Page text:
After some recent wild market swings, I felt like torturing some numbers. So, I decided to take a look at some of the big up and down days that the market has endured this year. Using the S&P500 (SPX) as the basis for the analysis, YTD inclusive to November 1, 2007, here is what I ascertained:

- 116 positive days – Total simple aggregate return was 72.18%; simple average daily return was 0.62% per day.
- 95 down days – Total simple aggregate return was -65.11%; simple average daily return was -.69% per day.
- 23 days with returns greater than 1% - Total simple aggregate return was 34.24%; simple average daily return was 1.49% per day.
- 24 days with returns less than -1% - Total simple aggregate return was -43.69%; simple average daily return was -1.82% per day.
- 4 days with returns greater than 2% - Total simple aggregate return was 9.99%; simple average daily return was 2.50% per day.
- 8 days with returns less than -2% - Total simple aggregate return was –21.02%; simple average daily return was -2.63% per day.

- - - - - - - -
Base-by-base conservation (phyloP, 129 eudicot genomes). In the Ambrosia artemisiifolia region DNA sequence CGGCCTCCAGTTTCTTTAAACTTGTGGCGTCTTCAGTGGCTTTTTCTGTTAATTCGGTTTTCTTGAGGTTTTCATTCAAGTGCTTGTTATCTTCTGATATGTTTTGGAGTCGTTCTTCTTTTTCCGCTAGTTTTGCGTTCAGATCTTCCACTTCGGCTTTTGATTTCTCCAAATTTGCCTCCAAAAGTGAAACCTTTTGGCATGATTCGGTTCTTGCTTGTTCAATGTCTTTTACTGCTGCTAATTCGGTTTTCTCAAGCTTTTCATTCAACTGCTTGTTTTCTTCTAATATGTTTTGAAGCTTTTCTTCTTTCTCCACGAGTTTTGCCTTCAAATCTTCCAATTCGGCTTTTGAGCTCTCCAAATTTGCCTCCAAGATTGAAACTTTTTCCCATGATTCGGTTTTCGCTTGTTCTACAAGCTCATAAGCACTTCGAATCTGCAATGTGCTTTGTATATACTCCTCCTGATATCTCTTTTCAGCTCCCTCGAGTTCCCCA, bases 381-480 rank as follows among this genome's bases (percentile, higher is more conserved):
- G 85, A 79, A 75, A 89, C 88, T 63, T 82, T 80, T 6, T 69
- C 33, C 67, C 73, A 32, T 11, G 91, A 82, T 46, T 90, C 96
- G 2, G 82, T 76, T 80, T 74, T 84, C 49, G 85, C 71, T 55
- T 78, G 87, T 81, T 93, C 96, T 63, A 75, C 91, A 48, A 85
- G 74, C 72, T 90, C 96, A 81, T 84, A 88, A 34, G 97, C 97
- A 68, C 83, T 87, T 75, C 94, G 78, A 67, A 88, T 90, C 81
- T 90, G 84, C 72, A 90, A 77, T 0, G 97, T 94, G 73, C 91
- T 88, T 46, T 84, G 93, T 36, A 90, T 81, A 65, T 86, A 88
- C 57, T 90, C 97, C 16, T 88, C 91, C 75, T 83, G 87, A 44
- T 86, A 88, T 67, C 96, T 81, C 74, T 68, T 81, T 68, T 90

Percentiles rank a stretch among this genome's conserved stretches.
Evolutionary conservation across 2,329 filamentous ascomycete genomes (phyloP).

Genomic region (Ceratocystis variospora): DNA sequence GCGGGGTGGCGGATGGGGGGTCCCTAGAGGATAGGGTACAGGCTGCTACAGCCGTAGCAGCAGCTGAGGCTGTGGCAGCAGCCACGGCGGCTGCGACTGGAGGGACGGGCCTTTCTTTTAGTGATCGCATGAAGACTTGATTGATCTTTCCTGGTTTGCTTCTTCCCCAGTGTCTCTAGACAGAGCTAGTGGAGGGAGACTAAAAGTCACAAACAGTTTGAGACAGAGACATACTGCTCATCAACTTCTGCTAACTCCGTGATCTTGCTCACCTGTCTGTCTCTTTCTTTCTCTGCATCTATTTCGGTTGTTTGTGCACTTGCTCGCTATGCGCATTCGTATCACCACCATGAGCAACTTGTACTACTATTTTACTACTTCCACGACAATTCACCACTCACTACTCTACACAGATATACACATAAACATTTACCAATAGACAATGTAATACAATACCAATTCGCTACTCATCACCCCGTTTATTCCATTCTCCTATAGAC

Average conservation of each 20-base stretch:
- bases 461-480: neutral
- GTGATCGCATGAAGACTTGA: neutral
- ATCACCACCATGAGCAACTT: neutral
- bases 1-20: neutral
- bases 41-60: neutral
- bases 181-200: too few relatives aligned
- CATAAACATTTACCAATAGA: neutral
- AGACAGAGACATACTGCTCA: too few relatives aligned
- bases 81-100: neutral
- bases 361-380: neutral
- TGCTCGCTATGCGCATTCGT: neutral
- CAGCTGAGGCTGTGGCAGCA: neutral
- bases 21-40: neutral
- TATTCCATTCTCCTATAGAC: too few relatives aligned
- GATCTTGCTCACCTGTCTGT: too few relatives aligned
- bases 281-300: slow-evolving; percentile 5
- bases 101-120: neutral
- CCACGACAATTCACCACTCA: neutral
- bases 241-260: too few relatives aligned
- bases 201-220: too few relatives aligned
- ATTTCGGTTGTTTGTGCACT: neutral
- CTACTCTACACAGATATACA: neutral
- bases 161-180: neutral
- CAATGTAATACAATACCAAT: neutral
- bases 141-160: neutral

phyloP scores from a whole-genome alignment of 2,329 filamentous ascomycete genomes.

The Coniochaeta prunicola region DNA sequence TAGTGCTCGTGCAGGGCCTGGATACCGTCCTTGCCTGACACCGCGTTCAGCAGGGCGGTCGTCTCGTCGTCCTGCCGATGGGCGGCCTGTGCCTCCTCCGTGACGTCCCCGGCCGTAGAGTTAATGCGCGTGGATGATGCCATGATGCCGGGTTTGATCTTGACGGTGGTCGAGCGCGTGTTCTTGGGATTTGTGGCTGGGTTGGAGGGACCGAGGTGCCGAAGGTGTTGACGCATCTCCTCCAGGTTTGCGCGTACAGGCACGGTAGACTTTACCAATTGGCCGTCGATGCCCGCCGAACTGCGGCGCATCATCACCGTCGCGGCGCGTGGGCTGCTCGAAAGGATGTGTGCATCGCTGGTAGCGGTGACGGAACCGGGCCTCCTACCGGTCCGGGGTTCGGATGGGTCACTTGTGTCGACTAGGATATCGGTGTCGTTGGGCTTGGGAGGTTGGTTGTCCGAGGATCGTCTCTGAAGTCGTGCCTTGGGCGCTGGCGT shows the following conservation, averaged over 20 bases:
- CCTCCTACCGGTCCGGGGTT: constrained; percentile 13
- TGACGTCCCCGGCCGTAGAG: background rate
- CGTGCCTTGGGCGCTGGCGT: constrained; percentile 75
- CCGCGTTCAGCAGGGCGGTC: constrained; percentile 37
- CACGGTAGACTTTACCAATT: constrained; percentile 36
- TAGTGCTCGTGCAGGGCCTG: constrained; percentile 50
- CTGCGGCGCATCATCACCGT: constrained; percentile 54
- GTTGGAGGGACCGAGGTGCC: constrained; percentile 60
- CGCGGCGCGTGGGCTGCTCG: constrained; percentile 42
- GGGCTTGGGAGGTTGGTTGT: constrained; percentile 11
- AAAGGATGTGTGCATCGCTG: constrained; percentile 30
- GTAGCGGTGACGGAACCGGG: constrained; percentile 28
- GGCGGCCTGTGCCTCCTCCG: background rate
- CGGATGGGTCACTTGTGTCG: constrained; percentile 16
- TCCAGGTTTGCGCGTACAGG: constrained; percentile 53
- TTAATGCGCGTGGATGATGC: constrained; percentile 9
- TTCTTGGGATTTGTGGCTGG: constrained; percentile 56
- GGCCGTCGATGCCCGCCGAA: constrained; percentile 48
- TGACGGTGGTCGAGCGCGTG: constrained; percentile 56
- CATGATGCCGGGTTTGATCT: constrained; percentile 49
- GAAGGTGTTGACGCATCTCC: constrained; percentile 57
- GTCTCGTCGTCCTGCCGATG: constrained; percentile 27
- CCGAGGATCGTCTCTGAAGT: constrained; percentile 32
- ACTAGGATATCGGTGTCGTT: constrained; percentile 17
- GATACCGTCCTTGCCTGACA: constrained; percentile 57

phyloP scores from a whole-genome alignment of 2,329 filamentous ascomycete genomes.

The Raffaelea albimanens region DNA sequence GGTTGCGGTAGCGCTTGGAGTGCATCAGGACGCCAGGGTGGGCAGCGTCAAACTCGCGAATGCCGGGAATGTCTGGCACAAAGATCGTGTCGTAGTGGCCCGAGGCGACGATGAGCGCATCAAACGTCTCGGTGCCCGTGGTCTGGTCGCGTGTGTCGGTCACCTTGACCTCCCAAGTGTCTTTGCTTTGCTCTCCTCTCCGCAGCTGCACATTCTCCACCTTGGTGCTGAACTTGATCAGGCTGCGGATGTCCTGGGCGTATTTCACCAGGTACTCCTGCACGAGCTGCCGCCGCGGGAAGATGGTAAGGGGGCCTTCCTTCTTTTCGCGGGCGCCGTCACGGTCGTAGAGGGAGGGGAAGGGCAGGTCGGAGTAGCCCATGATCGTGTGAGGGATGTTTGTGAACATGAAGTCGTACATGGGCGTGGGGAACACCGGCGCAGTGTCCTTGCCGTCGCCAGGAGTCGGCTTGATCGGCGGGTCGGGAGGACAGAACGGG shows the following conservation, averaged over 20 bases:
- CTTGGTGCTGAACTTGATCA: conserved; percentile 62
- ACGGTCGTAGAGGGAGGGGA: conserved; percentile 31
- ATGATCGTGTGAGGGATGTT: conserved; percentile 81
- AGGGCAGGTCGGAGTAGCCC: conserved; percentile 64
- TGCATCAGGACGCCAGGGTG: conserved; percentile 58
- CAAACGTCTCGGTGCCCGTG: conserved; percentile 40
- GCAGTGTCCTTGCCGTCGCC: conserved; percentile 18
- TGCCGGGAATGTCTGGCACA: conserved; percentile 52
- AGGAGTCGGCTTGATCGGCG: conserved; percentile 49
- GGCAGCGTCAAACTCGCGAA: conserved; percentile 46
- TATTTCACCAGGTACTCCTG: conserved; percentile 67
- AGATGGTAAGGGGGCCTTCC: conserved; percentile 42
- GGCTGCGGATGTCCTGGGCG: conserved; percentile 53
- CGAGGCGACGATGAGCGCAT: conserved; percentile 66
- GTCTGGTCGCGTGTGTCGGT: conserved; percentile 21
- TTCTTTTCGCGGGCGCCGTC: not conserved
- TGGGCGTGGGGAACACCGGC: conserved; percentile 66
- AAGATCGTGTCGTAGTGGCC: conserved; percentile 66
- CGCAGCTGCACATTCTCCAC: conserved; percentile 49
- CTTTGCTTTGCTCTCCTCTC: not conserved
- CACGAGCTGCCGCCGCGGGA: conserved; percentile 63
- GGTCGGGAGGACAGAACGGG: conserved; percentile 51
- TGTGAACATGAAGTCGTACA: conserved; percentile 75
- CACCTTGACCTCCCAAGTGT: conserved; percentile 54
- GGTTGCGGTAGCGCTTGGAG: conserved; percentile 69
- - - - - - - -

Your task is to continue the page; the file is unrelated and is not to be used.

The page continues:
- Total net simple aggregate price return for days with return plus/minus 1% is -9.45%.
- Total price return for the SPX for the year is 6.36%.

So what can we infer about the price action of the SPX from this data? While the magnitude of down days is greater than that of up days, the market still remains higher as the quantity of up days is greater than the quantity of down days. Thus the down days are more taxing than up days but are harder to come by.

Panic tends to come in days of selling rather than during days of buying. How does this compare historically? In 2007, 55% of trading days ended higher while 45% of trading days were in the red. From 1950 through 2006 the SPX ended higher on 53.6% of trading days.

As stated above the average up day returned 0.62% while the average down day returned -0.69%. From 1950 through 2006 for the SPX the average up day was up 0.62% while the average down day was -0.64%.

The SPX has advanced 6.36% so far in 2007 after the November 1 drubbing of -2.64%. This compares to the simple average annual return of 9.37% for that index. Of course 2007 has nearly 2 more months to go.

Thus, for all the chest thumping, foot stomping, shoe banging and emotional outbursts exhibited by bulls and bears alike this year, the simple fact is that the SPX is trading in a manner which is quite typical on an historical basis.

While the data just looks at 2007 versus historical data, I believe that this analysis can be expanded to look at individual years for which we can further parse out and query in multiple ways. Given the chance I will endeavor to do so.